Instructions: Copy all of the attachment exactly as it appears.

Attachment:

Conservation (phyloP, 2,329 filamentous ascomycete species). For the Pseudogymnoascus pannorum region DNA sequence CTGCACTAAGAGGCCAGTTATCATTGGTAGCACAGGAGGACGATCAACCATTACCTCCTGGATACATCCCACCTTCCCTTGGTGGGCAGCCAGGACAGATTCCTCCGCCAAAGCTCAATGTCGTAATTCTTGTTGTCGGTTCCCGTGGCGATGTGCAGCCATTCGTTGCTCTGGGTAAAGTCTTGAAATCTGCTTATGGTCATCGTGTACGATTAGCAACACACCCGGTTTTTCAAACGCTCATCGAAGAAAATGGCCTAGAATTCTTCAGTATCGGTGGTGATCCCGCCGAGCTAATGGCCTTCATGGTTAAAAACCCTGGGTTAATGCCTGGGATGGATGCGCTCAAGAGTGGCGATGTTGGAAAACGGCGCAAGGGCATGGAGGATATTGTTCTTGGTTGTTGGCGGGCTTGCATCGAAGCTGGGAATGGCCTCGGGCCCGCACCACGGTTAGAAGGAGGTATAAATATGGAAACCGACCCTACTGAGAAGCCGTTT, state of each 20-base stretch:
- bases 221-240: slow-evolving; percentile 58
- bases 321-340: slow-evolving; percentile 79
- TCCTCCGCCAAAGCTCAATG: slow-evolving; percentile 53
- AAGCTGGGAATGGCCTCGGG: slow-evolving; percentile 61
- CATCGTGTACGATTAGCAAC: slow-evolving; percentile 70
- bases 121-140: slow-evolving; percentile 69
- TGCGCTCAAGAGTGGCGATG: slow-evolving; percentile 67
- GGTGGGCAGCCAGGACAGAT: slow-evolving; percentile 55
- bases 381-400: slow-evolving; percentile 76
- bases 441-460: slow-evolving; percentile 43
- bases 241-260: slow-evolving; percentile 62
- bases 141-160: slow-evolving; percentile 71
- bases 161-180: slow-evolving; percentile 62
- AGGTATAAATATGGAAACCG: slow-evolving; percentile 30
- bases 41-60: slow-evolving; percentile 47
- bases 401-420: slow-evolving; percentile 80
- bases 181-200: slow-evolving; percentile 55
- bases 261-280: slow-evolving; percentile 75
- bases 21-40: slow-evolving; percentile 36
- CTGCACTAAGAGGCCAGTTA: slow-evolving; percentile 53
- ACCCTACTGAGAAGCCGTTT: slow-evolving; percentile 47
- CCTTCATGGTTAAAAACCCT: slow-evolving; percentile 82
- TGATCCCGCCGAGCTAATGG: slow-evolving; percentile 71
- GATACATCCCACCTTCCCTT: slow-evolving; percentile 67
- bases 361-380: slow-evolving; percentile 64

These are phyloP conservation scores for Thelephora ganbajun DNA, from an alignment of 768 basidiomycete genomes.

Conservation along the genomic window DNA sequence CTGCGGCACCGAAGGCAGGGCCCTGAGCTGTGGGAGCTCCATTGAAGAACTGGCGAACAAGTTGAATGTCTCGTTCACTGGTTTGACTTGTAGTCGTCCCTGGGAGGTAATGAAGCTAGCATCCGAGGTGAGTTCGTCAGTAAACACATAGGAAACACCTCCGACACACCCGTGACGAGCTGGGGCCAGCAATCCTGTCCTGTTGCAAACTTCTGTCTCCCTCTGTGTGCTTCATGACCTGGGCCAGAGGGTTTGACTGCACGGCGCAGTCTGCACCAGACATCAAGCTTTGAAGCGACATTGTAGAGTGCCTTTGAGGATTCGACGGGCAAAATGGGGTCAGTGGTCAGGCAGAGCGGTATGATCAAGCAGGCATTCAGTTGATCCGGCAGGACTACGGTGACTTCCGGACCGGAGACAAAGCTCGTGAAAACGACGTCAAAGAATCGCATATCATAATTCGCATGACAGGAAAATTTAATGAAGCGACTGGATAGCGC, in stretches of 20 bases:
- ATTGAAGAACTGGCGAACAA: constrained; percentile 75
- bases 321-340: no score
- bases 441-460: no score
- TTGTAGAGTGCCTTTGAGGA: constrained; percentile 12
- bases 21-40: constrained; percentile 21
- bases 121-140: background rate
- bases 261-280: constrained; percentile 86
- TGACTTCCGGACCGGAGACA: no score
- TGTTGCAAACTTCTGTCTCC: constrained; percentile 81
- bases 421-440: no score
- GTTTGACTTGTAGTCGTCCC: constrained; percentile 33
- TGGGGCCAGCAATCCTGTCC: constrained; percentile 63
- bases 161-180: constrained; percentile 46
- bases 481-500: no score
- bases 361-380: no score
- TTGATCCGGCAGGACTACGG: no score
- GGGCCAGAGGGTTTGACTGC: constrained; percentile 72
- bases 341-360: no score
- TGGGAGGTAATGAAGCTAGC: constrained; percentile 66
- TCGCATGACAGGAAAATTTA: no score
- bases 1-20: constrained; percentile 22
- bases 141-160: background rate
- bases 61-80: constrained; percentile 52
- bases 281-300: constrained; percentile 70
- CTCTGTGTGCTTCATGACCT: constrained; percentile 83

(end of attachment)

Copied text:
Conservation (phyloP, 2,329 filamentous ascomycete species). For the Pseudogymnoascus pannorum region DNA sequence CTGCACTAAGAGGCCAGTTATCATTGGTAGCACAGGAGGACGATCAACCATTACCTCCTGGATACATCCCACCTTCCCTTGGTGGGCAGCCAGGACAGATTCCTCCGCCAAAGCTCAATGTCGTAATTCTTGTTGTCGGTTCCCGTGGCGATGTGCAGCCATTCGTTGCTCTGGGTAAAGTCTTGAAATCTGCTTATGGTCATCGTGTACGATTAGCAACACACCCGGTTTTTCAAACGCTCATCGAAGAAAATGGCCTAGAATTCTTCAGTATCGGTGGTGATCCCGCCGAGCTAATGGCCTTCATGGTTAAAAACCCTGGGTTAATGCCTGGGATGGATGCGCTCAAGAGTGGCGATGTTGGAAAACGGCGCAAGGGCATGGAGGATATTGTTCTTGGTTGTTGGCGGGCTTGCATCGAAGCTGGGAATGGCCTCGGGCCCGCACCACGGTTAGAAGGAGGTATAAATATGGAAACCGACCCTACTGAGAAGCCGTTT, state of each 20-base stretch:
- bases 221-240: slow-evolving; percentile 58
- bases 321-340: slow-evolving; percentile 79
- TCCTCCGCCAAAGCTCAATG: slow-evolving; percentile 53
- AAGCTGGGAATGGCCTCGGG: slow-evolving; percentile 61
- CATCGTGTACGATTAGCAAC: slow-evolving; percentile 70
- bases 121-140: slow-evolving; percentile 69
- TGCGCTCAAGAGTGGCGATG: slow-evolving; percentile 67
- GGTGGGCAGCCAGGACAGAT: slow-evolving; percentile 55
- bases 381-400: slow-evolving; percentile 76
- bases 441-460: slow-evolving; percentile 43
- bases 241-260: slow-evolving; percentile 62
- bases 141-160: slow-evolving; percentile 71
- bases 161-180: slow-evolving; percentile 62
- AGGTATAAATATGGAAACCG: slow-evolving; percentile 30
- bases 41-60: slow-evolving; percentile 47
- bases 401-420: slow-evolving; percentile 80
- bases 181-200: slow-evolving; percentile 55
- bases 261-280: slow-evolving; percentile 75
- bases 21-40: slow-evolving; percentile 36
- CTGCACTAAGAGGCCAGTTA: slow-evolving; percentile 53
- ACCCTACTGAGAAGCCGTTT: slow-evolving; percentile 47
- CCTTCATGGTTAAAAACCCT: slow-evolving; percentile 82
- TGATCCCGCCGAGCTAATGG: slow-evolving; percentile 71
- GATACATCCCACCTTCCCTT: slow-evolving; percentile 67
- bases 361-380: slow-evolving; percentile 64

These are phyloP conservation scores for Thelephora ganbajun DNA, from an alignment of 768 basidiomycete genomes.

Conservation along the genomic window DNA sequence CTGCGGCACCGAAGGCAGGGCCCTGAGCTGTGGGAGCTCCATTGAAGAACTGGCGAACAAGTTGAATGTCTCGTTCACTGGTTTGACTTGTAGTCGTCCCTGGGAGGTAATGAAGCTAGCATCCGAGGTGAGTTCGTCAGTAAACACATAGGAAACACCTCCGACACACCCGTGACGAGCTGGGGCCAGCAATCCTGTCCTGTTGCAAACTTCTGTCTCCCTCTGTGTGCTTCATGACCTGGGCCAGAGGGTTTGACTGCACGGCGCAGTCTGCACCAGACATCAAGCTTTGAAGCGACATTGTAGAGTGCCTTTGAGGATTCGACGGGCAAAATGGGGTCAGTGGTCAGGCAGAGCGGTATGATCAAGCAGGCATTCAGTTGATCCGGCAGGACTACGGTGACTTCCGGACCGGAGACAAAGCTCGTGAAAACGACGTCAAAGAATCGCATATCATAATTCGCATGACAGGAAAATTTAATGAAGCGACTGGATAGCGC, in stretches of 20 bases:
- ATTGAAGAACTGGCGAACAA: constrained; percentile 75
- bases 321-340: no score
- bases 441-460: no score
- TTGTAGAGTGCCTTTGAGGA: constrained; percentile 12
- bases 21-40: constrained; percentile 21
- bases 121-140: background rate
- bases 261-280: constrained; percentile 86
- TGACTTCCGGACCGGAGACA: no score
- TGTTGCAAACTTCTGTCTCC: constrained; percentile 81
- bases 421-440: no score
- GTTTGACTTGTAGTCGTCCC: constrained; percentile 33
- TGGGGCCAGCAATCCTGTCC: constrained; percentile 63
- bases 161-180: constrained; percentile 46
- bases 481-500: no score
- bases 361-380: no score
- TTGATCCGGCAGGACTACGG: no score
- GGGCCAGAGGGTTTGACTGC: constrained; percentile 72
- bases 341-360: no score
- TGGGAGGTAATGAAGCTAGC: constrained; percentile 66
- TCGCATGACAGGAAAATTTA: no score
- bases 1-20: constrained; percentile 22
- bases 141-160: background rate
- bases 61-80: constrained; percentile 52
- bases 281-300: constrained; percentile 70
- CTCTGTGTGCTTCATGACCT: constrained; percentile 83